The thing about most Tesla owners is that they are, generally, total nerds. If they're not nerds, they're huge proponents of the EV, and everything about this lifestyle. Now there's nothing terrible about EVs, nor are they bad things. That being said, there is no reason (yet) to be an absolute proponent of electric vehicles, as they still have many flaws and in many cases are just as damaging to man, the Earth, and its ecosystems.
As more and more car companies turn to EV, the dangers only grow larger. Mining rare earth metals grows exponentially with skyrocketing demands, more often than not to the detriment of not only the environment but also to the countries from which these metals are sourced. The materials used for these EV's are often not petroleum free, as they rely on plastics for building, a material known to be detrimental to entire ecosystems.
Add to this the fact that in order to have an EV, an EV needs to be made. Building any new car creates a huge carbon footprint. There are a billion cars on this planet still running, it's hard to argue that we need more. The greenest car you can buy is still a used one. But these facts rarely weigh on the minds of EV people, and buying a brand new Tesla as a status symbol is all that's important to many. This leads to some pretty funny (and nerdy) vanity plates attached to Teslas. Let's take a look at 20.
This longtime Tesla owner from Maryland has been saying farewell to gasoline for a considerably long amount of time. How long does a typical goodbye last? In this case, it seems that they've been saying goodbye for about eleven years now.
To give them the benefit of the doubt, maybe it's a little less if they didn't buy this one brand new. But then again, that seems to be what most Tesla owners do, buy a brand new car when there are plenty of perfectly good used ones still around.
If a Tesla could talk, would it be as needy and demanding as this person has made it out to be? That is the question. If they're anything like their owners, perhaps they might just be that. It would be easy to see a Tesla barking this order, "charge me," actually.
They need to be charged a lot, too, actually, and the amount of time they spend on the port is phenomenally longer than it takes to fill up at the pump, making road trips an absolute nightmare.
This bright red Tesla Model S from Arizona has a vanity plate that claims that it's carbon dioxide free. While this claim may be true in the sense that the car itself emits no carbon dioxide, it may not be true in many other senses.
It all depends on where the electricity comes from, because if it's dirty electricity, which there is still quite a lot of in many cities around the globe, then the Tesla quickly becomes one of the least sustainable forms of transportation out there. Plus how much carbon dioxide was used to make this brand new car?
The fact that a vanity plate is a character limited has led to some seriously creative decisions and abbreviations to allow people to say just what they want to say on their license plates. This one here is a case in point.
At first glance, it's really difficult to decipher, but eventually, it becomes clear that it reads "I'm green, are you," even though it really doesn't look like it. As to whether or not a Tesla is green, there are a lot of potential hazards with the EV industry, so don't get your hopes up just yet.
Wordplay is always an amusing thing to use when it comes to a good vanity plate, and the simpler it is, the better, the shorter, the better. Extra bonus points for the person who can do it without any abbreviations, either.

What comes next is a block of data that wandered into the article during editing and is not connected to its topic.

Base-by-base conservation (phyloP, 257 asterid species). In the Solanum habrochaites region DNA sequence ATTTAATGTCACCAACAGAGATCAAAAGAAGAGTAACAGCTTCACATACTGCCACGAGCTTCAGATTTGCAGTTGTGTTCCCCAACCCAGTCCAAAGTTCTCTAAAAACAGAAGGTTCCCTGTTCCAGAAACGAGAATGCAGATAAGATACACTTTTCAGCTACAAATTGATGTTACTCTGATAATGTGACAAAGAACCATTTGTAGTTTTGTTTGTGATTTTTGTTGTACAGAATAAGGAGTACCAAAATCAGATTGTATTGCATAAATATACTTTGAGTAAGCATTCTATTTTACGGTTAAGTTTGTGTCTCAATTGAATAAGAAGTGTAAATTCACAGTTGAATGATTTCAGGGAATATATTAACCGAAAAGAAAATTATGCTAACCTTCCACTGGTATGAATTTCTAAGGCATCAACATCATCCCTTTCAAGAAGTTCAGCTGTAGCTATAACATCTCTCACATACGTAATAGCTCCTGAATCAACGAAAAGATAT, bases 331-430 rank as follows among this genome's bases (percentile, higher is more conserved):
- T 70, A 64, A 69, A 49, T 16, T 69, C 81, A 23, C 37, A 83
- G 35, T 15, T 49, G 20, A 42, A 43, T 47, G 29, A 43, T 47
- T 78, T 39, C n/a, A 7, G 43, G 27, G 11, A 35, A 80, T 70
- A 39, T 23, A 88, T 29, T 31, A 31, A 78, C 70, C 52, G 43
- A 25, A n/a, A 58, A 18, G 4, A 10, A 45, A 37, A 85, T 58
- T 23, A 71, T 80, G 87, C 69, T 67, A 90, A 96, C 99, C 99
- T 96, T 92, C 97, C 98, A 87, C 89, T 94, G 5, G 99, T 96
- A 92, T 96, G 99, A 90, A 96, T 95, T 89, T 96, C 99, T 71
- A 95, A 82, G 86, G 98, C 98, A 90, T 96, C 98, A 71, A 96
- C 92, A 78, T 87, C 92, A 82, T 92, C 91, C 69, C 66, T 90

While technically "lol" is an abbreviation, it's not one that's purposefully been abbreviated to fit into a vanity plate, it's already a colloquial term. So to have a vanity plate that reads "lol watt," but is a play on the phrase "lol what," is a classic and simple pun that gets a stamp of approval from us.
When it comes to geeking out about EV, and Tesla, in particular, I'm not sure that it can get more geeked out than this, where an older gentleman has not only bought a Tesla with the vanity plate "Mr. Tesla," but also bought a little one for his grandchild.
To take it another step further, it's not just any toy car, it also has a vanity plate, and it says the same thing as the real one, "Mr. Tesla." So we've got a Mr. Tesla Senior, and a Mr. Tesla Junior (pictured). Talk about a family affair for the ages.
When it comes to originality, this vanity plate doesn't really have very much of it. It's pretty obvious that the company was named after Nikola Tesla, the engineer who for all intents and purposes discovered and understood electricity better than anyone (including Edison).
While it also is quite dubious as to whether Nikola Tesla would approve of such a creation as the electric car, he would at the least find it fascinating. Again, though, that is no reason to put his first name onto a vanity plate.
The Tesla over the course of its life will never use a drop of gas, and that is a pretty spectacular thing, there's no denying that fact, especially considering that conventional cars will always need fuel.
But it wasn't a no gas kind of operation to make this thing, as the amount of gas used to source the materials from around the world created quite a large carbon footprint, as did the factories necessary to make the components. Mining the materials for batteries is the biggest unknown, as we are yet unsure of the environmental impacts.
It must feel pretty good to know that once you get a Tesla, you'll never have to buy gas again. It seems like a pretty awesome step forward when it comes to environmental sustainability. But, to go out and buy one because you can doesn't mean it's green.
There are dozens of factors behind whether or not a Tesla is the greenest option for you. Where does the electricity you use to power it come from? Is it from coal? From hydroelectric plant? Damming our rivers has proven to be detrimental to our environments an the ecosystems that rely on those rivers.